In brief

In brief

  • There are 4 million nurses in the United States, which comprises one-third of all healthcare professions—but there is a talent shortage.
  • Nurses are burning out and it is costing the US health system between $9B to $14B annually.1
  • Automation technology in nursing can free up 20% of repetitive, lower complexity tasks and unlock ~$50B in potential annual value.2


A growing profession

Nursing leaders are facing numerous challenges that can trap value within a healthcare enterprise. Nursing is the nation’s largest healthcare profession and is expected to grow faster than the average of all occupations, and at least by 15%, by 2030.3

While the profession is growing—so is its talent gap. The nursing talent shortage indicates an inequitable distribution of the nursing workforce across the United States, representing an acute problem at the state level.

Twenty-four percent of ICU nurses tested positive for symptoms of post-traumatic stress disorder, and 26% of emergency nurses and 30-35% of oncology nurses are burned out.

Nurses are under immense pressure

Nurses are burning out and it is costing the US health system between $9B to $14B annually. A noteworthy 35% of nurses reported burnout, which can have impact on quality, safety and healthcare system performance.4

Interestingly, nurses who perceived a high level of reliance for tasks reported more burnout. Technology applied to simple, low-value tasks can minimize the burden placed on nurses, and more nurses are open to it. The nursing workforce is evolving, trending toward a younger, more educated group of professionals eager to adopt digital ways of working, such as artificial intelligence (AI) and robotic processing automation.

Nursing employment is growing faster than the average for all occupations in the US.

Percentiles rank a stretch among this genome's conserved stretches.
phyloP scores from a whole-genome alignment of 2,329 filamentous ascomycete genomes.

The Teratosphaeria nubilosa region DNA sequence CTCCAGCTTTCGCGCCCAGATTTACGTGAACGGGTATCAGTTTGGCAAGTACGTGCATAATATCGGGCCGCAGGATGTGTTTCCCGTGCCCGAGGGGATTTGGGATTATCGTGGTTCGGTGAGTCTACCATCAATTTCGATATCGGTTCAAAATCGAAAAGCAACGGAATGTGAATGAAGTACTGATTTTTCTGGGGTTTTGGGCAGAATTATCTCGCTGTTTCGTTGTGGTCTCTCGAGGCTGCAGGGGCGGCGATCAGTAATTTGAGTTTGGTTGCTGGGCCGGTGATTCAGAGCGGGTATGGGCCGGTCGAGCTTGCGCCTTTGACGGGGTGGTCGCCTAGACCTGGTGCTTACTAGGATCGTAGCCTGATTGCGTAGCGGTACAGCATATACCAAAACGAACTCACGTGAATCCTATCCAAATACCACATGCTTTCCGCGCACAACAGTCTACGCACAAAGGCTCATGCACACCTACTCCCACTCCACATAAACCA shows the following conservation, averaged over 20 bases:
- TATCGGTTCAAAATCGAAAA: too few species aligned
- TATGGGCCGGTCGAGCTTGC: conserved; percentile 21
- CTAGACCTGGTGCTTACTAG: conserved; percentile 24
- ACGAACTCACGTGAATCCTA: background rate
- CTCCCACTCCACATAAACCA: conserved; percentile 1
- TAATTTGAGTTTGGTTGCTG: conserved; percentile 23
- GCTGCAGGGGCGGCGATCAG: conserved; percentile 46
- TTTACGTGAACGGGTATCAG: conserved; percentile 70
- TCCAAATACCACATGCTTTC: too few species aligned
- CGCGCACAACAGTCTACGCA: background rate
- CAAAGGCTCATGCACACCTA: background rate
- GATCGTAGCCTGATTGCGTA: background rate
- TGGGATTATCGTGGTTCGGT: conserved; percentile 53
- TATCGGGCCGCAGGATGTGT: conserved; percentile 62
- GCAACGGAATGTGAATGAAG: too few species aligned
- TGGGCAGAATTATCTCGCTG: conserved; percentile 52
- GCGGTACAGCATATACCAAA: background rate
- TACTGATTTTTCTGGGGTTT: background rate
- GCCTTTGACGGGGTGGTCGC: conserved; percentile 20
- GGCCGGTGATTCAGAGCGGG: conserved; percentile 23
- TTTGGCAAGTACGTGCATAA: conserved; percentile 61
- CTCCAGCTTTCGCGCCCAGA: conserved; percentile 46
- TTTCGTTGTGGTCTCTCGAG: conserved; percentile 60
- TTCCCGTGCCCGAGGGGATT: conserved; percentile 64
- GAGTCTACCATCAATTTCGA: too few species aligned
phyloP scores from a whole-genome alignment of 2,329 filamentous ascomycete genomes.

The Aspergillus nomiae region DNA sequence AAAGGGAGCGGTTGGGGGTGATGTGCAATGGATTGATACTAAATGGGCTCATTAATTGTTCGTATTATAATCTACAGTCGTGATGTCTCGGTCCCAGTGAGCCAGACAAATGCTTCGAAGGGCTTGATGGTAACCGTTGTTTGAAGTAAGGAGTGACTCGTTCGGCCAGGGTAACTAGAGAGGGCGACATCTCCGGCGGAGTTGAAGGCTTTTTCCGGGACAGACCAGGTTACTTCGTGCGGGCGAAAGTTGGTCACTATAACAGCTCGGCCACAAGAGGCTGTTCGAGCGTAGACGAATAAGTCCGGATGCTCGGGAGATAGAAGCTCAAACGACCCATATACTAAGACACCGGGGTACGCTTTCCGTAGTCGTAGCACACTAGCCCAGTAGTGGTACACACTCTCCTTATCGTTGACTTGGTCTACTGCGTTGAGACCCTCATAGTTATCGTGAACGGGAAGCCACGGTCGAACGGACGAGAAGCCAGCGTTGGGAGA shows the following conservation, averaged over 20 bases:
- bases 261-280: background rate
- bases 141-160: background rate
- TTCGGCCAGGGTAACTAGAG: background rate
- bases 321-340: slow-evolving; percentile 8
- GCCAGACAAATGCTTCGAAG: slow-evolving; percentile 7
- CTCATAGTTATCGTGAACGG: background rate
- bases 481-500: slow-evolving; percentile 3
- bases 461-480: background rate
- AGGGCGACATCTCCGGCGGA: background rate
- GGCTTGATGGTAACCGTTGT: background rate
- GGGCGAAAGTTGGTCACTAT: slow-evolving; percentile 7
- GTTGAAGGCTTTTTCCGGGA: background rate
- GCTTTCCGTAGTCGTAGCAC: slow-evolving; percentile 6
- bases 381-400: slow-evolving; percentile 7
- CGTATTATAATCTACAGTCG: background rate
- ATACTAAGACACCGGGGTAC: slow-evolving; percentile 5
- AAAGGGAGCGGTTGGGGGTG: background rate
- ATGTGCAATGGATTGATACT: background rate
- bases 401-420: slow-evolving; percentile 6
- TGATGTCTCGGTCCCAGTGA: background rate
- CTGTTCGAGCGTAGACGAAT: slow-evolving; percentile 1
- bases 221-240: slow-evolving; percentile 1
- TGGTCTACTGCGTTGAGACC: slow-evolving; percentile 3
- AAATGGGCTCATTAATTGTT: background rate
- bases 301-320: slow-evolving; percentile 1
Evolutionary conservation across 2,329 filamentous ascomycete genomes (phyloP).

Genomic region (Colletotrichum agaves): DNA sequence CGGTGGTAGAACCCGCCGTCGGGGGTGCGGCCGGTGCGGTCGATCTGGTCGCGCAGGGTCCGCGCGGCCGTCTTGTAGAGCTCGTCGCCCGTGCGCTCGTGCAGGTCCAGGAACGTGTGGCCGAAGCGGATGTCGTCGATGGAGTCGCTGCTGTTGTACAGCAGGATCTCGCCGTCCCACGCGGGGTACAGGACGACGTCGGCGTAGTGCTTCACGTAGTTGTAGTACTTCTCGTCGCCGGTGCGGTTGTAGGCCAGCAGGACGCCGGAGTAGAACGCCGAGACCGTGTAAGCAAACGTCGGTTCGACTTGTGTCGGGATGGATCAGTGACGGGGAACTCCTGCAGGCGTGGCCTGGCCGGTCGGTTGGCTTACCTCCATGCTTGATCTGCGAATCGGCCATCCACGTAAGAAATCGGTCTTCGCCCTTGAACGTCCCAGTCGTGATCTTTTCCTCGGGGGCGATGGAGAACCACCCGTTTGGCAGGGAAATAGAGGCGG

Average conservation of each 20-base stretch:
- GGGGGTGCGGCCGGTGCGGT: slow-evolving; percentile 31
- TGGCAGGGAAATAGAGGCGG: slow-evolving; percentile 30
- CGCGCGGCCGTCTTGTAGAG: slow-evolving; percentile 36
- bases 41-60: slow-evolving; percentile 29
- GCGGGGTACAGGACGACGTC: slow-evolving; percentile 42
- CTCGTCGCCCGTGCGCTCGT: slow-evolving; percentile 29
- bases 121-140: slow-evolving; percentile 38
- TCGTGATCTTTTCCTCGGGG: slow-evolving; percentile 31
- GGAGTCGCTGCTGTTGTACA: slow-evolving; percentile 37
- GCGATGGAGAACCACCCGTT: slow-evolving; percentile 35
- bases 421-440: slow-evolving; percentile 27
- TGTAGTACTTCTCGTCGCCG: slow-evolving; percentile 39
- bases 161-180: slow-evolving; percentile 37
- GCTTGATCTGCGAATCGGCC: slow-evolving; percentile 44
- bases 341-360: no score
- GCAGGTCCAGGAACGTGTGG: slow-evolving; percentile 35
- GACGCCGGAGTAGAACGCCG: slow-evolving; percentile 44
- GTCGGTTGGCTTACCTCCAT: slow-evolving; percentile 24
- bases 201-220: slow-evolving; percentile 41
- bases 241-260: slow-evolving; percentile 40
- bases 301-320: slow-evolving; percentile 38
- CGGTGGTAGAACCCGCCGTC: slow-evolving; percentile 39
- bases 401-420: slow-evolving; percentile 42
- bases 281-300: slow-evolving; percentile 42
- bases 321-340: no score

Technology can change the prognosis

Given the growing need for nurses, the rising shortage of talent and the increase in burnout, the future may look bleak for nursing—but technology can be the key to unlock value that is currently trapped in the enterprise.

In the near future, nurses could be using a variety of cutting-edge technologies to optimize workflow and enhance the patient experience throughout the day—helping patients rather than staring at computer screens. Some pioneers in the industry have already begun to use technology in myriad ways to eliminate wasted time, improve the patient experience and avail precious time for higher value activities.

Automation technology in nursing can free up 20% of repetitive, lower complexity tasks and unlock ~$50B in potential annual value, according to our estimates.

Start today

A strong nursing workforce, enabled with the right technology tools to make their jobs easier and more rewarding, will contribute to more streamlined operations and better collaboration within the healthcare enterprise. The opportunity is there. It is time to start building your nursing workforce of the future.

1Vocera, National Taskforce for Humanity in Healthcare: The Business Case for Humanity in Healthcare; April 2018

2Accenture Analysis 2019 (using data from ONET, Bureau of Labor Statistics, & Accenture Strategy 2030 Healthcare Workforce Research)

3U.S. Bureau of Labor Statistics; Occupational Outlook Handbook: Registered Nurses; September 2019

4Journal of the American Board of Family Medicine; January to February 2018

About the Authors

Stacy Blanchard

Managing Director – Accenture Strategy, Talent & Organization


Sig Shirodkar

Managing Director – Talent & Organization/Human Potential Services for Health, Life Sciences and Public Service


Yvena Atkins

Strategy Manager – Accenture Strategy & Consulting, Healthcare


Alma Almanza

Strategy Consultant, Accenture Strategy & Consulting – Talent & Organization

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